The other winner from day one was Alure. I was very busy with work when the Inbound Marketing Summit rolled around and couldn’t attend the event, but Foxboro is a short drive from my home and I wanted to meet Ben Strong, one of last year’s winners in person. As we were having drinks I saw this guy come in and I recognized him but couldn’t place him. It was killing me because I knew that I recognized him from TV or the movies, not business networking. After about 5 minutes it finally hit me that it was Sal, who I had seen many times on Extreme Makeover Home Edition. I won’t get into the full story, but besides the fact that I think it’s the best show on TV, it has also been a tremendous motivator for my family. Sal introduced me to some of his guys, including John Doyle, who has been covering a lot of ground, and that’s where the MoC holiday interview came from this year.

This year I realized we should have been doing an Entrepreneur of the Year award, as risk-taking is a critical part of testing new marketing waters (and Chris also mentioned that next year we need a “Boring” award for those who execute perfectly on things like emailing their customer base every month – things that make a huge difference t the bottom line but are pretty light on sex appeal). C.C. Chapman and Ann Handley had been nominated for their book “Content Rules” but I’ve known them both long enough to see the book as only the latest in a long string of “Next Big Things”. Having worked over at ClickZ Ann been part of MarketingProfs rising to the top of the Marketing Publication heap, and I’ve known C.C. since the days when being a podcaster would get you on Network TV and a feature Article in the Globe (unlike now, buried deep in the trough of disillusionment), and he was an easy choice for Entrepreneur of the Year.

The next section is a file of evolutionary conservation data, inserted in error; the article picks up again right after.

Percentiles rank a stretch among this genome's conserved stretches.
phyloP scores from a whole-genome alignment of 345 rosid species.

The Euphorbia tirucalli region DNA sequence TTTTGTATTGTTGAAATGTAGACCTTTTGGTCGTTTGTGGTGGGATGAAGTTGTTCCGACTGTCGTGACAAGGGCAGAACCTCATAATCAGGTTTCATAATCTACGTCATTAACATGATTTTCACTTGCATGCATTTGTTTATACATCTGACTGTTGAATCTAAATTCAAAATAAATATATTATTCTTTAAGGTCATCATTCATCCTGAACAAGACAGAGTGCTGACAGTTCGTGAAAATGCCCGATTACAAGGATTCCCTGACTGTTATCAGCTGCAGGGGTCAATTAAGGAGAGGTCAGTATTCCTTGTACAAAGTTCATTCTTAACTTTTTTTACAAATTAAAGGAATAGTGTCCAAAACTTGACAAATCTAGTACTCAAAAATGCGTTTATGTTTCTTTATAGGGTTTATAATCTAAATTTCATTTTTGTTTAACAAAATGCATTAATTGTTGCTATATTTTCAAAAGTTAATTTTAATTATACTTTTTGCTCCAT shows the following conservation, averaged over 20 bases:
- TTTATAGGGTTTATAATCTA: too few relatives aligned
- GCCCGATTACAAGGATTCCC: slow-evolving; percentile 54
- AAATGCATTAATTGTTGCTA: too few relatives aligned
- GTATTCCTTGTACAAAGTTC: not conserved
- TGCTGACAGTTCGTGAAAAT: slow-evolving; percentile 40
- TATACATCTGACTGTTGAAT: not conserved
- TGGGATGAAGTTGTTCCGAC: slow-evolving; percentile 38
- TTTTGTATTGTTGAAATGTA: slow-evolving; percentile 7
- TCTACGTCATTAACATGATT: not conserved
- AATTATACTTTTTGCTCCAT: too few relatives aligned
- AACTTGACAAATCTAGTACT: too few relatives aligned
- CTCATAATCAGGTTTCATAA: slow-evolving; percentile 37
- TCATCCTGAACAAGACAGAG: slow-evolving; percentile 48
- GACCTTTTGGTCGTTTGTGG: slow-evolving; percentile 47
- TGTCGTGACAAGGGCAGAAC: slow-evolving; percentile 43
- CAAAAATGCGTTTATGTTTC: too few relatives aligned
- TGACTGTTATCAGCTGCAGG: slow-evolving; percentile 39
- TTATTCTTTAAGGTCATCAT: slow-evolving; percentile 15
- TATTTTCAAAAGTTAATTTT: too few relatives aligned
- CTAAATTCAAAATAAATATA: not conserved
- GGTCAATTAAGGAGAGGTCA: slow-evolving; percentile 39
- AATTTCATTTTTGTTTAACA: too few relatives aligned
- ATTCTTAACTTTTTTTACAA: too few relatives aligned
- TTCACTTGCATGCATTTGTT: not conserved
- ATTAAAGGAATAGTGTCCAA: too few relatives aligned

On products, theĀ  Toll Free Freedom Virtual Phone System won on votes (so we didn’t have to do our first sell out award since they are a sponsor of the podcast), and deserves it, taking the risk to sponsor a rebel marketing audio program.

I met Saul at Blogger Social 2008, he was one of the followers of the now defunct M Show, and is a contemporary, so we get each other’s absurd 70’s references. He has also done an acceptance speech – where else can you see Erik Estrada covering Kool and the Gang?

Finally, it has taken on a life of its own – every year there are a couple of winners that I meet for the first time through the awards. These people usually take the awards more seriously than the organizers, but I’m thankful to meet new people doing exciting projects:

This year Ryan Holota worked hard to get the votes, and has even done a Press Release on his win.

Ryan and Brian blew away all other vote getters, and their book on Social Media is “Still Awesome, and Still Free”. A sense of humor is greatly appreciated in this space, and I welcome them aboard, Gavin MacLeod style.

Congratulations to this year’s winners, thanks for making 2010 a great year.